By now you are starting to form your own opinion on this matter. Remember, I’m hoping you’ll add a short comment and let me know which way you lean. When working with someone face-to-face, I’d point out these things by asking they read the date and hope they catch things on their own. If they find the mistake, I’d hope they correct it and learn from the proofreading. However, knowing that people often miss their own errors, sometimes I have people read out loud what they’ve penned, and then they either catch it themselves, or they actually read what they intended, not what they actually wrote; thereby missing the error a second time. In such a case, I have them re-read it again until they do catch it.

However, in the case of providing the second set of eyes using email, I chose to correct the document in the four places I noted mistakes, and sent it back corrected with my comments. I mean I applaud the cover letter effort itself which not everyone puts in. I want to encourage her to have someone else check her writing too; it’s just that I don’t want to misrepresent herself to an employer. So I guess it’s an ethical dilemma.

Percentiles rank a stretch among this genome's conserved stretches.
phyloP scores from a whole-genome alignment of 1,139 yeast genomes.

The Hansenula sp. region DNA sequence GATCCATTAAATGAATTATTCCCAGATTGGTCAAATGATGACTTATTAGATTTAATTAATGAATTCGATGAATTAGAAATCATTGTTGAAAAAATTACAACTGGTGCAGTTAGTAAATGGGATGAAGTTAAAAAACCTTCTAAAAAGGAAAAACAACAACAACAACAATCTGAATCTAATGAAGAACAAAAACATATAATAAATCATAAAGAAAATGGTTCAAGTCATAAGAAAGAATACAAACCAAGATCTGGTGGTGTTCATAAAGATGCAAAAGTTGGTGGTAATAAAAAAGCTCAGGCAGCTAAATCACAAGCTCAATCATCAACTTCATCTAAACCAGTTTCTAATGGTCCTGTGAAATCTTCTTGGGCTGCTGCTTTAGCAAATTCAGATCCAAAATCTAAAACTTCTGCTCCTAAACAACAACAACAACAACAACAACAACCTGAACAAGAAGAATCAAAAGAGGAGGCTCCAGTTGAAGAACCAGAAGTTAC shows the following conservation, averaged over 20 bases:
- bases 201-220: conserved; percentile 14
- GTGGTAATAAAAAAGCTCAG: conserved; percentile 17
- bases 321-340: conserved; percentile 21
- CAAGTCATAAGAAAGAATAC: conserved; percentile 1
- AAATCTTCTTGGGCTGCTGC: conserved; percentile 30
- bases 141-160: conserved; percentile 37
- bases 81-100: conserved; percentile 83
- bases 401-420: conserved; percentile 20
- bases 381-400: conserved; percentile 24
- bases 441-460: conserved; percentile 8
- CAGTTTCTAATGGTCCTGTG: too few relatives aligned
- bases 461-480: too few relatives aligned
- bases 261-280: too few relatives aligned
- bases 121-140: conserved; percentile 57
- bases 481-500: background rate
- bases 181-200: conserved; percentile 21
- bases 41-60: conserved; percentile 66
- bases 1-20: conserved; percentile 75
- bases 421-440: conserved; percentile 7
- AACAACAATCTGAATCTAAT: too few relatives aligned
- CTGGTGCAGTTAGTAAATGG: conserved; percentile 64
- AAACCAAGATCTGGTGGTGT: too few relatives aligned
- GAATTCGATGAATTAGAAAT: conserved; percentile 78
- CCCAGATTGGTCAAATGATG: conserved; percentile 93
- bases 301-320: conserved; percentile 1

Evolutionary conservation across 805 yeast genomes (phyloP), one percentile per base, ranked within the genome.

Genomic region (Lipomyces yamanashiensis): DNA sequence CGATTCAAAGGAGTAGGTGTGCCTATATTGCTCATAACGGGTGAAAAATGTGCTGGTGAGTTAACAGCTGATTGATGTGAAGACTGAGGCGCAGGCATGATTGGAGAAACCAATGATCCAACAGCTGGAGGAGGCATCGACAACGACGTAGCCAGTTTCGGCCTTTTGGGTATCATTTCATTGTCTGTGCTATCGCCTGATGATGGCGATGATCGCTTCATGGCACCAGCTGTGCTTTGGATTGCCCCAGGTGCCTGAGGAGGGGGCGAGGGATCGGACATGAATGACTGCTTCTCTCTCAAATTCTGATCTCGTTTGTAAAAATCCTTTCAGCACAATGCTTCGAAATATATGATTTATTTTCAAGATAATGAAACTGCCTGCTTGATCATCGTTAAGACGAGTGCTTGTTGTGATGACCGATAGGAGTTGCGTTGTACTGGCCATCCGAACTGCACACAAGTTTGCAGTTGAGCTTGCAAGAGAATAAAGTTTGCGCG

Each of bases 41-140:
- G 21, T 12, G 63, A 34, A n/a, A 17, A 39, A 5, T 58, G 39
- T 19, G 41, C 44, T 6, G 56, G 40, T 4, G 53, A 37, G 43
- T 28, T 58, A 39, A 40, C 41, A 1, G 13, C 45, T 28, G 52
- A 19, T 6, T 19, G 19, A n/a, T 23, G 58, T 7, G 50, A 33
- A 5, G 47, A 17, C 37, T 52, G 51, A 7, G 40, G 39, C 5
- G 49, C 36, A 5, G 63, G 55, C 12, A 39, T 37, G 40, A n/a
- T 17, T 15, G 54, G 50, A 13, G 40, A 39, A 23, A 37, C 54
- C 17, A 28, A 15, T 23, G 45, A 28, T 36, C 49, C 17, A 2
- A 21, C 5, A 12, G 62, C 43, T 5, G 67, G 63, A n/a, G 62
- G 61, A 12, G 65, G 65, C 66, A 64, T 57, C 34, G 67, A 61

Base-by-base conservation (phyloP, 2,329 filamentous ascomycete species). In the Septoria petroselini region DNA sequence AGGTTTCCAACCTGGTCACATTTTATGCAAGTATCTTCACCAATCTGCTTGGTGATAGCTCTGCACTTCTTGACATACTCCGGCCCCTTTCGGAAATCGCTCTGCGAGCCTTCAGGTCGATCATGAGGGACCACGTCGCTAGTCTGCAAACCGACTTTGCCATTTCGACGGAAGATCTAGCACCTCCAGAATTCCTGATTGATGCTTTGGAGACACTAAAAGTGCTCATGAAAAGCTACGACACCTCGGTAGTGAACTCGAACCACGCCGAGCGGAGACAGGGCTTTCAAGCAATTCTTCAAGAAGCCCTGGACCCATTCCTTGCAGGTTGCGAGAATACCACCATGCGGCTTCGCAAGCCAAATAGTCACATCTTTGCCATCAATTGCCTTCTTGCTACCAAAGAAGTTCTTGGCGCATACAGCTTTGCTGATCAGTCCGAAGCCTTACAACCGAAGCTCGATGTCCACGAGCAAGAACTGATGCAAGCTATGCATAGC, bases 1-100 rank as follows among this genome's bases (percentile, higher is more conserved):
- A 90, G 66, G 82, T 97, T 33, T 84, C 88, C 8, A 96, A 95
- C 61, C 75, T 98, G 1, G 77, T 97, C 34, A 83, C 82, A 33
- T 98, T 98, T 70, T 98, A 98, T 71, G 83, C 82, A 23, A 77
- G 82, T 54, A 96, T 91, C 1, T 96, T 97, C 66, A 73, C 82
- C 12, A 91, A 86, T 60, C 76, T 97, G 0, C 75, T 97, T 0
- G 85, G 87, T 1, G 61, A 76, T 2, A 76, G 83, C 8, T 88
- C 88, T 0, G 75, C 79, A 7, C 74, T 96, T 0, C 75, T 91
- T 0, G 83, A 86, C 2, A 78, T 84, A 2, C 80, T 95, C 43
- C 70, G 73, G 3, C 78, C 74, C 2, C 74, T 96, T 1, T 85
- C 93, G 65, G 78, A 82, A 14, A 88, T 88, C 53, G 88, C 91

Now to be sure, this person has great interpersonal skills, a lovely attitude and I imagine would be very good in many respects for the job she is competing for. Aside from the mistake with the date which is clearly something she’d normally not do, the other three mistakes had to do with phrasing sentences as English isn’t her first language. I can clearly tell what she intended to communicate; it’s just the actual sentence structure that was off. This is a tougher issue to help with.

So were you in my position, (and perhaps you are if you like me, help others with their employment search), what do you think? Would you have done as I did and corrected the mistakes, pointing them out? Would you have told her that four errors exist, told her where they were and asked her to find them herself? I’m curious. By all means, chime in!


2 thoughts on “Editing Another’s Work: Your Opinion Requested

  1. Kelly, I think you have highlighted an ethical dilemma for all of us who assist people with their job search.